A confidence vote may be just what the government wants

The Cong-led coalition may win a trust vote, but it will be tougher to face a vote on a motion against FDI in retail
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First Published: Mon, Nov 19 2012. 09 27 PM IST
West Bengal chief minister Mamata Banerjee. Photo: Indranil Bhoumik/Mint
West Bengal chief minister Mamata Banerjee. Photo: Indranil Bhoumik/Mint
Updated: Mon, Nov 19 2012. 11 14 PM IST
New Delhi: The confidence vote that the Trinamool Congress’ Mamata Banerjee wants to force the government to seek in the winter session of Parliament that begins on Thursday may be, contrary to popular belief, just what the United Progressive Alliance (UPA) wants.
That’s because the Congress-led ruling coalition is sure to win a trust vote—many parties are unwilling to face polls now—but it will be tougher for it to face a vote on a motion against foreign direct investment (FDI) in multi-brand retail.
Its ally, the Dravida Munnetra Kazhagam (DMK), and the Samajwadi Party (SP), a so-called friendly party that supports the UPA without being a part of the government, have already voiced their opposition to foreign investment in supermarkets, and they cannot vote in favour of it.
A trust vote is an entirely different issue altogether, and both the parties, and indeed, the Bahujan Samaj Party (BSP, another “friendly” party), will vote for the government.
Banerjee, also the chief minister of West Bengal, is trying to repeat what her arch rival, the Left Front, did in 2008. The Communist Party of India-Marxist or CPM-led Left Front withdrew its support to the UPA government over the India-US nuclear deal, in the hope that a combined opposition would be able to defeat a trust vote moved by Prime Minister Manmohan Singh.
This time, the issue is FDI in the retail sector and, like 2008, the opposition seems united.
Still, the outcome of a trust vote is likely to be the same as that of 2008.
Banerjee, who has been a strident critic of UPA’s policies —even when she was part of the government—has sought the support of the Left Front and the Bharatiya Janata Party (BJP). Interestingly, she has not yet sought the cooperation of the SP and the BSP, although she does have a good equation with SP chief Mulayam Singh Yadav.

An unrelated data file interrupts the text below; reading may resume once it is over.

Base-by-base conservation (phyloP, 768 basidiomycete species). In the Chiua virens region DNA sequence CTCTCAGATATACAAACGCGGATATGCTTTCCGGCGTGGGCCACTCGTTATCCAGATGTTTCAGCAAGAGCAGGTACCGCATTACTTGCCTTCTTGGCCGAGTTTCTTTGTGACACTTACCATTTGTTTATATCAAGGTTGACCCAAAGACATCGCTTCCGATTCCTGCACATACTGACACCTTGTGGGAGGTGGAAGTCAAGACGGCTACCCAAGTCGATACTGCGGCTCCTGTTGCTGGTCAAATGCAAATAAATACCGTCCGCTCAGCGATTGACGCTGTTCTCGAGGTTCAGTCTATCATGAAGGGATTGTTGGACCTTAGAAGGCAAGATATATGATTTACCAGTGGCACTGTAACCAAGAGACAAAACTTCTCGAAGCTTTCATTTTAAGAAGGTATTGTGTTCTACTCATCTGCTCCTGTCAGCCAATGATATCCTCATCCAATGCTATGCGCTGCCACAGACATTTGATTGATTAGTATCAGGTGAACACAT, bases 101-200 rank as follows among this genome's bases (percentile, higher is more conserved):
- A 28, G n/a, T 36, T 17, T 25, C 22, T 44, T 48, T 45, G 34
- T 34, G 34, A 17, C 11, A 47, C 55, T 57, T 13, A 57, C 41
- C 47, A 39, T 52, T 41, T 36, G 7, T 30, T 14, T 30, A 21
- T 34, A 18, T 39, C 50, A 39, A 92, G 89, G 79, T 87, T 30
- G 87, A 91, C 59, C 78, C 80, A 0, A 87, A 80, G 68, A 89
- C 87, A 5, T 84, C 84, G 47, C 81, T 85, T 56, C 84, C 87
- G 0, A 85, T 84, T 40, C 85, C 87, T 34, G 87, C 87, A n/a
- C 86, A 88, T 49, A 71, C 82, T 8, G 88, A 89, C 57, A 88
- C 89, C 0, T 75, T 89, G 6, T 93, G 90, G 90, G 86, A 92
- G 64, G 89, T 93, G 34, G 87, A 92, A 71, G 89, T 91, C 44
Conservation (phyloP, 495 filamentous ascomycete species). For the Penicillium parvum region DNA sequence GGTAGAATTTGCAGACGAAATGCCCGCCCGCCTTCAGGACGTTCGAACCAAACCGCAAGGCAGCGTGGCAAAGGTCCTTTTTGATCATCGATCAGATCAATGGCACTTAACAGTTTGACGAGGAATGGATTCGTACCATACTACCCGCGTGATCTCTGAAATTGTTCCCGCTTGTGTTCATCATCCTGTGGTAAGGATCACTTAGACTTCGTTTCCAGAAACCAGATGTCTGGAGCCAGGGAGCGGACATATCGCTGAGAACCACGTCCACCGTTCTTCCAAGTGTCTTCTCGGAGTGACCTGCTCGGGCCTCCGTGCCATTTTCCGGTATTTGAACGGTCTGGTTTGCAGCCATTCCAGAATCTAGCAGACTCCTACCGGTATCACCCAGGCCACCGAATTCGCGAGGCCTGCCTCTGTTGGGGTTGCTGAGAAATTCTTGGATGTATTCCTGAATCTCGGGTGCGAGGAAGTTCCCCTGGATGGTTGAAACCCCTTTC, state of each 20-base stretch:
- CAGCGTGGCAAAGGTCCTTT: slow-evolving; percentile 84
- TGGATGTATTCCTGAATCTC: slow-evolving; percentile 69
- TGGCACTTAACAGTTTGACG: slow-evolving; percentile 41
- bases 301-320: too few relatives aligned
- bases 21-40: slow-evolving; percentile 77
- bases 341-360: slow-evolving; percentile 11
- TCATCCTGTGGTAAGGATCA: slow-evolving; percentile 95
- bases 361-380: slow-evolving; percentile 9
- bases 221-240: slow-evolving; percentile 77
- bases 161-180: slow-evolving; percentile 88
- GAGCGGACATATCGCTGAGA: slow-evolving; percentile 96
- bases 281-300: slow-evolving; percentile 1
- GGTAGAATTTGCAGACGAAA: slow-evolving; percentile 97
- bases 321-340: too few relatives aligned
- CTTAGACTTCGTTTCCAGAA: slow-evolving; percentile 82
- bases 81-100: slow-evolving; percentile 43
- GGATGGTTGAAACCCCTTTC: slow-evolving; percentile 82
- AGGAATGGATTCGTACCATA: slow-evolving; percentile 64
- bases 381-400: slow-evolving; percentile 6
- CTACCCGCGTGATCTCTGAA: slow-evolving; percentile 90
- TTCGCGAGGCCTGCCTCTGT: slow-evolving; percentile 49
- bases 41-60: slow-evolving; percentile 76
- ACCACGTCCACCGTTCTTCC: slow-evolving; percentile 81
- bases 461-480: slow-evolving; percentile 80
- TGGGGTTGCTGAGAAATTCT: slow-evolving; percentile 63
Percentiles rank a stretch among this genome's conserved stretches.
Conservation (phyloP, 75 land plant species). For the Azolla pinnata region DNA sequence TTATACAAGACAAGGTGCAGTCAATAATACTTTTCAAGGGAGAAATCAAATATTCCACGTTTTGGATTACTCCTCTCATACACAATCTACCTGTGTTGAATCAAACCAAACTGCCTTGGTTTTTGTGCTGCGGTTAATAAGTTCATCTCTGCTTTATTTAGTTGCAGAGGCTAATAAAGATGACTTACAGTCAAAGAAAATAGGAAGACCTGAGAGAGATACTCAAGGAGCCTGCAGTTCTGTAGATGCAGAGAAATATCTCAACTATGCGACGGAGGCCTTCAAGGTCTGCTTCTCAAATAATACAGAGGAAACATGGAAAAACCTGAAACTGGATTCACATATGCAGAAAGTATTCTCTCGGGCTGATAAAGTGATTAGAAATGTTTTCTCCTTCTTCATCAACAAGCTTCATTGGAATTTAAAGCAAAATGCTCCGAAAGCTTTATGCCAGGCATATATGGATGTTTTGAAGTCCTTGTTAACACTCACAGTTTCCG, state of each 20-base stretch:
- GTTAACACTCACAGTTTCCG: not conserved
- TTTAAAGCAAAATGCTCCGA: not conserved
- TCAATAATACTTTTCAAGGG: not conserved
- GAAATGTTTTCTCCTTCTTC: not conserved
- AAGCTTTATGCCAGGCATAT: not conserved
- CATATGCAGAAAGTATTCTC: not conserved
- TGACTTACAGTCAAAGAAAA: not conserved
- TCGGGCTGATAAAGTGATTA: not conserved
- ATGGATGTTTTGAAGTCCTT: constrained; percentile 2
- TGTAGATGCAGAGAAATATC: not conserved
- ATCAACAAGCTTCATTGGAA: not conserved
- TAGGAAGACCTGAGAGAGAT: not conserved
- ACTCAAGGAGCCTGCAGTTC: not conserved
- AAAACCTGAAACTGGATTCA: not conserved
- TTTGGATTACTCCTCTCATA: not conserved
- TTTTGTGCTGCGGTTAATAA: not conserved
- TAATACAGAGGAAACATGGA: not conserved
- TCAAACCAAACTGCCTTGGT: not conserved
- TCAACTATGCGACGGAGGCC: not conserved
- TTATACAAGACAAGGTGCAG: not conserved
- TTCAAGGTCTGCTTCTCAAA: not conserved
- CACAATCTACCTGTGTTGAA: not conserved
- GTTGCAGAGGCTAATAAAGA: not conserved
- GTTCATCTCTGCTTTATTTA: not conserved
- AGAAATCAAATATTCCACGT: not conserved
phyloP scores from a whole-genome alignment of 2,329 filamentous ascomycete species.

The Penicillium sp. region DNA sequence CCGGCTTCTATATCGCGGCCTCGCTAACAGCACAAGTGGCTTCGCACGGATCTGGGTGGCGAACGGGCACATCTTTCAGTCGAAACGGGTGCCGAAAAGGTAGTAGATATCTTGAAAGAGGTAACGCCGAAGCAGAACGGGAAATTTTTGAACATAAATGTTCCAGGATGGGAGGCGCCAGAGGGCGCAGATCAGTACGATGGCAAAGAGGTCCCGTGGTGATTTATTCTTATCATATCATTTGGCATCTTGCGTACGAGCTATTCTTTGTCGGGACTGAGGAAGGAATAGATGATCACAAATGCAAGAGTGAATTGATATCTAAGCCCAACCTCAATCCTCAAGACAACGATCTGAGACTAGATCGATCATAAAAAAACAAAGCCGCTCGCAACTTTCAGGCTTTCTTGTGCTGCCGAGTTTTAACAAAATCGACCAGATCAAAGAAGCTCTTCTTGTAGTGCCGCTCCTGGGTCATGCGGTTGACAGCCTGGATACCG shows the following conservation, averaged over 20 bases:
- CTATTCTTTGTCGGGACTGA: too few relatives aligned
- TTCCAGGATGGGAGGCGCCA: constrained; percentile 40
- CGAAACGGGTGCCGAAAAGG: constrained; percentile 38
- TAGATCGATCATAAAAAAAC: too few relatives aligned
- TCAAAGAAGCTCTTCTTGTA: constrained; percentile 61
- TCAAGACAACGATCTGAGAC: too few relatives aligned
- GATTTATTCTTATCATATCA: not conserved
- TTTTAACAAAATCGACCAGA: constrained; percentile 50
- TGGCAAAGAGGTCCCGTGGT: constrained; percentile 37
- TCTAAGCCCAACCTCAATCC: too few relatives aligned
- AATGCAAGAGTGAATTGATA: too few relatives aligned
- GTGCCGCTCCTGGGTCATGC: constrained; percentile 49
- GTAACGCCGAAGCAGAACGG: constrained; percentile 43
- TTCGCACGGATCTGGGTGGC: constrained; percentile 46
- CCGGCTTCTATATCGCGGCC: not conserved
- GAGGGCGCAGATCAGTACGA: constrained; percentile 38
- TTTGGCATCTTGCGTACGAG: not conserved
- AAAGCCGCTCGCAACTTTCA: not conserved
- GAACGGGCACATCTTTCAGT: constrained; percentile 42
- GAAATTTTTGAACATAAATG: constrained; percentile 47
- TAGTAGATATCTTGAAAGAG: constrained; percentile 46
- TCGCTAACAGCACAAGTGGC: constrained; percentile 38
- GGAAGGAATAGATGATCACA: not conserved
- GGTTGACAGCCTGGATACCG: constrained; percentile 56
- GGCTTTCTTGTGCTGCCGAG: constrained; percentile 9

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Although opposed to foreign investment in retail (and in most other businesses), the communists are very clear they do not want to burn their fingers again. The communists know a trust vote will likely not work to their advantage (and even they aren’t prepared for early elections).
The communists are more interested in embarrassing the government and want a debate, followed by a vote, in Parliament that will expose what they call the “real picture” because many parties which are opposing FDI in retail publicly may not be in a position to vote against the government. (If the debate takes place under rule 184 in the Lok Sabha and 168 in the Rajya Sabha, it has to be followed by a vote). Losing this vote will embarrass the government, but do little else.
BJP finds itself on a stickier wicket. Its opposition to FDI isn’t ideological but opportunistic. Still, it doesn’t want to miss a chance to rattle the government. Had the arithmetic supported it, BJP might have gone for the kill. And, even some of BJP’s allies such as the Janata Dal-United are not in favour of a trust vote. If forced to seek a vote, and if it wins, UPA is safe for the next six months during which another vote cannot be sought. And, like many other parties, BJP isn’t ready for general elections yet.
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First Published: Mon, Nov 19 2012. 09 27 PM IST
More Topics: UPA | Mamata Banerjee | TMC | BJP | DMK |
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